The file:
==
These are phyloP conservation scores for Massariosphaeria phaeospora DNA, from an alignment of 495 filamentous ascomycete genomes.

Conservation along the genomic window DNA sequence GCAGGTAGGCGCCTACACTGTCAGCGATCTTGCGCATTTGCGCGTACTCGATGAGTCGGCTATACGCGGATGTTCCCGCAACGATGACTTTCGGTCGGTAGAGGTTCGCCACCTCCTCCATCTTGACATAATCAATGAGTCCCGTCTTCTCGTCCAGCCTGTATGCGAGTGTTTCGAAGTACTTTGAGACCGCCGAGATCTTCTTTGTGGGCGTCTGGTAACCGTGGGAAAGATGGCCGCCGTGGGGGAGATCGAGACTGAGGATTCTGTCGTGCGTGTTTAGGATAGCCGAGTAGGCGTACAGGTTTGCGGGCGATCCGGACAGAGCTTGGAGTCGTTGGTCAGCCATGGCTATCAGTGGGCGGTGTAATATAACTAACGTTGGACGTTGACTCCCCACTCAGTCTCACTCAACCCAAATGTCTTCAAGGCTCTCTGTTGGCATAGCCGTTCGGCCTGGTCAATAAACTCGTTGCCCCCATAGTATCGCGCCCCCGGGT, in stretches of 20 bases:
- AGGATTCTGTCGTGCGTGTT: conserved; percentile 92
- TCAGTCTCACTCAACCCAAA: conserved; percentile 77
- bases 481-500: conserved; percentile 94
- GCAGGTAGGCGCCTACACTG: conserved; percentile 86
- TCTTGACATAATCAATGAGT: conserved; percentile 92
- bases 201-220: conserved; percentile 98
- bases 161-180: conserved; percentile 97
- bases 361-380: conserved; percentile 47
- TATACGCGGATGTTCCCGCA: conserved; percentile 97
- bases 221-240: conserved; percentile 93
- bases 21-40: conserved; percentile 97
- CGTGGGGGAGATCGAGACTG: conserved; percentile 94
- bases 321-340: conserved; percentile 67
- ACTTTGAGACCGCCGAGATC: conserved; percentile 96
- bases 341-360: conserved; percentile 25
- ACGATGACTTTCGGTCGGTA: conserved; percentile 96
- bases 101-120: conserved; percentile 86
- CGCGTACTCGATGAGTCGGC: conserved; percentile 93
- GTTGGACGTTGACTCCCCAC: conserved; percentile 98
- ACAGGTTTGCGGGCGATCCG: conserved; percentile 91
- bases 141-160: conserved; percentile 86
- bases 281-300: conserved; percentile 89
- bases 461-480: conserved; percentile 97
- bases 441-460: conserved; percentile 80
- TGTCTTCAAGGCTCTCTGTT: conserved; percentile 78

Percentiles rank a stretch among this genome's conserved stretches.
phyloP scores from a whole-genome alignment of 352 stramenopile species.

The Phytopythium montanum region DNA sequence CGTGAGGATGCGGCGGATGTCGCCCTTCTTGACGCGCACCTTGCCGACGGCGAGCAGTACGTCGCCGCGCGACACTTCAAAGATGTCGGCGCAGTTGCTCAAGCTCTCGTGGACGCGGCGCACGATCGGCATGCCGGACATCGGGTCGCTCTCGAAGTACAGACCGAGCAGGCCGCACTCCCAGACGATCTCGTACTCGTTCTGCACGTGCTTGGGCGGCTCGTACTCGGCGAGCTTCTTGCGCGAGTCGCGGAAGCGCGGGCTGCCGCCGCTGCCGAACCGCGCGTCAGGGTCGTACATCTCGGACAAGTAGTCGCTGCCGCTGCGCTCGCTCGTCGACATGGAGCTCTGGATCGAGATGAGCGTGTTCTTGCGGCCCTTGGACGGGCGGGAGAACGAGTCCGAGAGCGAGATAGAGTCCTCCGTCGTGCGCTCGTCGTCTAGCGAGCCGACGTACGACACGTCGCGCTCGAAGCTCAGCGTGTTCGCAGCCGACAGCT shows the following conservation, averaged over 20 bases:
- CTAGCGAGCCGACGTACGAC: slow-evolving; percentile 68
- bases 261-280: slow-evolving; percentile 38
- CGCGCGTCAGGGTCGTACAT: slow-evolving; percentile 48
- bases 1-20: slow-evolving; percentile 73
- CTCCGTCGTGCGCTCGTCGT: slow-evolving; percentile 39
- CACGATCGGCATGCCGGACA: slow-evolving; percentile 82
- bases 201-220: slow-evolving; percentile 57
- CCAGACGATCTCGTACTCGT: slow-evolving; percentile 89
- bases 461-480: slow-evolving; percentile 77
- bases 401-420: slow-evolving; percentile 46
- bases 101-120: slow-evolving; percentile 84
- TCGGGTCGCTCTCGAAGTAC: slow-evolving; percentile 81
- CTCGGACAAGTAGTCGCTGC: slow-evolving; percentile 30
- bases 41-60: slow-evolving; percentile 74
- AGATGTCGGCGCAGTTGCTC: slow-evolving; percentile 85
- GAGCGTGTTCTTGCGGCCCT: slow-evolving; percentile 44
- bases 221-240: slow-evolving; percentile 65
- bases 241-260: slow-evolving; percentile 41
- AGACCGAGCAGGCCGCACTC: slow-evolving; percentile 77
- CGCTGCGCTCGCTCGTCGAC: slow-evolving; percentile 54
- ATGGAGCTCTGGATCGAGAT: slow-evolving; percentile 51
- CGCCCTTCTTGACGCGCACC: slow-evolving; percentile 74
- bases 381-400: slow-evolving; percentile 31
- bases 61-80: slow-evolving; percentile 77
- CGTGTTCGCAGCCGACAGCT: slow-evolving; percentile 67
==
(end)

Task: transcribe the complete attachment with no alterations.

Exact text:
These are phyloP conservation scores for Massariosphaeria phaeospora DNA, from an alignment of 495 filamentous ascomycete genomes.

Conservation along the genomic window DNA sequence GCAGGTAGGCGCCTACACTGTCAGCGATCTTGCGCATTTGCGCGTACTCGATGAGTCGGCTATACGCGGATGTTCCCGCAACGATGACTTTCGGTCGGTAGAGGTTCGCCACCTCCTCCATCTTGACATAATCAATGAGTCCCGTCTTCTCGTCCAGCCTGTATGCGAGTGTTTCGAAGTACTTTGAGACCGCCGAGATCTTCTTTGTGGGCGTCTGGTAACCGTGGGAAAGATGGCCGCCGTGGGGGAGATCGAGACTGAGGATTCTGTCGTGCGTGTTTAGGATAGCCGAGTAGGCGTACAGGTTTGCGGGCGATCCGGACAGAGCTTGGAGTCGTTGGTCAGCCATGGCTATCAGTGGGCGGTGTAATATAACTAACGTTGGACGTTGACTCCCCACTCAGTCTCACTCAACCCAAATGTCTTCAAGGCTCTCTGTTGGCATAGCCGTTCGGCCTGGTCAATAAACTCGTTGCCCCCATAGTATCGCGCCCCCGGGT, in stretches of 20 bases:
- AGGATTCTGTCGTGCGTGTT: conserved; percentile 92
- TCAGTCTCACTCAACCCAAA: conserved; percentile 77
- bases 481-500: conserved; percentile 94
- GCAGGTAGGCGCCTACACTG: conserved; percentile 86
- TCTTGACATAATCAATGAGT: conserved; percentile 92
- bases 201-220: conserved; percentile 98
- bases 161-180: conserved; percentile 97
- bases 361-380: conserved; percentile 47
- TATACGCGGATGTTCCCGCA: conserved; percentile 97
- bases 221-240: conserved; percentile 93
- bases 21-40: conserved; percentile 97
- CGTGGGGGAGATCGAGACTG: conserved; percentile 94
- bases 321-340: conserved; percentile 67
- ACTTTGAGACCGCCGAGATC: conserved; percentile 96
- bases 341-360: conserved; percentile 25
- ACGATGACTTTCGGTCGGTA: conserved; percentile 96
- bases 101-120: conserved; percentile 86
- CGCGTACTCGATGAGTCGGC: conserved; percentile 93
- GTTGGACGTTGACTCCCCAC: conserved; percentile 98
- ACAGGTTTGCGGGCGATCCG: conserved; percentile 91
- bases 141-160: conserved; percentile 86
- bases 281-300: conserved; percentile 89
- bases 461-480: conserved; percentile 97
- bases 441-460: conserved; percentile 80
- TGTCTTCAAGGCTCTCTGTT: conserved; percentile 78

Percentiles rank a stretch among this genome's conserved stretches.
phyloP scores from a whole-genome alignment of 352 stramenopile species.

The Phytopythium montanum region DNA sequence CGTGAGGATGCGGCGGATGTCGCCCTTCTTGACGCGCACCTTGCCGACGGCGAGCAGTACGTCGCCGCGCGACACTTCAAAGATGTCGGCGCAGTTGCTCAAGCTCTCGTGGACGCGGCGCACGATCGGCATGCCGGACATCGGGTCGCTCTCGAAGTACAGACCGAGCAGGCCGCACTCCCAGACGATCTCGTACTCGTTCTGCACGTGCTTGGGCGGCTCGTACTCGGCGAGCTTCTTGCGCGAGTCGCGGAAGCGCGGGCTGCCGCCGCTGCCGAACCGCGCGTCAGGGTCGTACATCTCGGACAAGTAGTCGCTGCCGCTGCGCTCGCTCGTCGACATGGAGCTCTGGATCGAGATGAGCGTGTTCTTGCGGCCCTTGGACGGGCGGGAGAACGAGTCCGAGAGCGAGATAGAGTCCTCCGTCGTGCGCTCGTCGTCTAGCGAGCCGACGTACGACACGTCGCGCTCGAAGCTCAGCGTGTTCGCAGCCGACAGCT shows the following conservation, averaged over 20 bases:
- CTAGCGAGCCGACGTACGAC: slow-evolving; percentile 68
- bases 261-280: slow-evolving; percentile 38
- CGCGCGTCAGGGTCGTACAT: slow-evolving; percentile 48
- bases 1-20: slow-evolving; percentile 73
- CTCCGTCGTGCGCTCGTCGT: slow-evolving; percentile 39
- CACGATCGGCATGCCGGACA: slow-evolving; percentile 82
- bases 201-220: slow-evolving; percentile 57
- CCAGACGATCTCGTACTCGT: slow-evolving; percentile 89
- bases 461-480: slow-evolving; percentile 77
- bases 401-420: slow-evolving; percentile 46
- bases 101-120: slow-evolving; percentile 84
- TCGGGTCGCTCTCGAAGTAC: slow-evolving; percentile 81
- CTCGGACAAGTAGTCGCTGC: slow-evolving; percentile 30
- bases 41-60: slow-evolving; percentile 74
- AGATGTCGGCGCAGTTGCTC: slow-evolving; percentile 85
- GAGCGTGTTCTTGCGGCCCT: slow-evolving; percentile 44
- bases 221-240: slow-evolving; percentile 65
- bases 241-260: slow-evolving; percentile 41
- AGACCGAGCAGGCCGCACTC: slow-evolving; percentile 77
- CGCTGCGCTCGCTCGTCGAC: slow-evolving; percentile 54
- ATGGAGCTCTGGATCGAGAT: slow-evolving; percentile 51
- CGCCCTTCTTGACGCGCACC: slow-evolving; percentile 74
- bases 381-400: slow-evolving; percentile 31
- bases 61-80: slow-evolving; percentile 77
- CGTGTTCGCAGCCGACAGCT: slow-evolving; percentile 67